Separating Representation, Reasoning, and Implementation for Interaction Management: Lessons from Automated Planning

  • Mary Ellen Foster
  • Ronald P. A. Petrick
Part of the Lecture Notes in Electrical Engineering book series (LNEE, volume 427)


Numerous toolkits are available for developing speech-based dialogue systems. We survey a range of currently available toolkits, highlighting the different facilities provided by each. Most of these toolkits include not only a method for representing states and actions, but also a mechanism for reasoning about and selecting the actions, often combined with a technical framework designed to simplify the task of creating end-to-end systems. This near-universal tight coupling of representation, reasoning, and implementation in a single toolkit makes it difficult both to compare different approaches to dialogue system design, as well as to analyse the properties of individual techniques. We contrast this situation with the state of the art in a related research area—automated planning—where a set of common representations have been defined and are widely used to enable direct comparison of different reasoning approaches. We argue that adopting a similar separation would greatly benefit the dialogue research community.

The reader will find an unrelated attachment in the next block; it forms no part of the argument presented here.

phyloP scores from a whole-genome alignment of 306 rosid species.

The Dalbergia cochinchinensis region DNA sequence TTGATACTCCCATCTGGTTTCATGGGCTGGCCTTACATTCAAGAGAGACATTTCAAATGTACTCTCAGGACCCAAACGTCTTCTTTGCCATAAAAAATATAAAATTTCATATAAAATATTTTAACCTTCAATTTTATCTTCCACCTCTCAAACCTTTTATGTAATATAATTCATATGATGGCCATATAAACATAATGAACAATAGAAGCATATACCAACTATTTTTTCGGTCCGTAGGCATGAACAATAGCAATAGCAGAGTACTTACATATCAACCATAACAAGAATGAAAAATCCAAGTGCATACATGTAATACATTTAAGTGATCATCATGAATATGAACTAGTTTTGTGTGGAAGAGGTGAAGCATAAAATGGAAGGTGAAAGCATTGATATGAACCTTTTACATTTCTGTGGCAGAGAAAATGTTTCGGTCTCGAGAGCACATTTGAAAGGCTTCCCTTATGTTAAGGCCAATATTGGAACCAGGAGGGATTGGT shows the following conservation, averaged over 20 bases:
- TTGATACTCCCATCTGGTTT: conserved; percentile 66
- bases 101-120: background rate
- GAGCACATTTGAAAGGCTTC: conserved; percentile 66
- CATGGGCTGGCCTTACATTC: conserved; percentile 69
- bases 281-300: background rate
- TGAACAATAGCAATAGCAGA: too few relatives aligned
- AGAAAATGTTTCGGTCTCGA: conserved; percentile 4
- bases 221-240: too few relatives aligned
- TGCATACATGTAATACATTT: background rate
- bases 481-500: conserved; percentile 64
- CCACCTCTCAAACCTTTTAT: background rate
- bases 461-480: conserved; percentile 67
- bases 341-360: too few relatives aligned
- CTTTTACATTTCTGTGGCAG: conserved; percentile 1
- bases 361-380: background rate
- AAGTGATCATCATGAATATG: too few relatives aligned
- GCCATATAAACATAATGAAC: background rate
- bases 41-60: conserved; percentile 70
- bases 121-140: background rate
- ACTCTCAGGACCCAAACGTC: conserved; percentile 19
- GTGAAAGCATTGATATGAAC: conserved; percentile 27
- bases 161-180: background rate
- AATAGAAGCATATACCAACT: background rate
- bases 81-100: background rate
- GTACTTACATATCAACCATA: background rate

Interaction management Automated planning Representation and reasoning Systems integration 



This research has been partially funded by the European Union’s Seventh Framework Programme for research, technological development and demonstration under grant no. 270435 (JAMES, and grant no. 610917 (STAMINA,, and by the European Union’s Horizon 2020 research and innovation programme under grant no. 688147 (MuMMER,


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Copyright information

© Springer Science+Business Media Singapore 2017

Authors and Affiliations

  1. 1.School of Computing ScienceUniversity of GlasgowGlasgowUK
  2. 2.Department of Computer ScienceHeriot-Watt UniversityEdinburghUK

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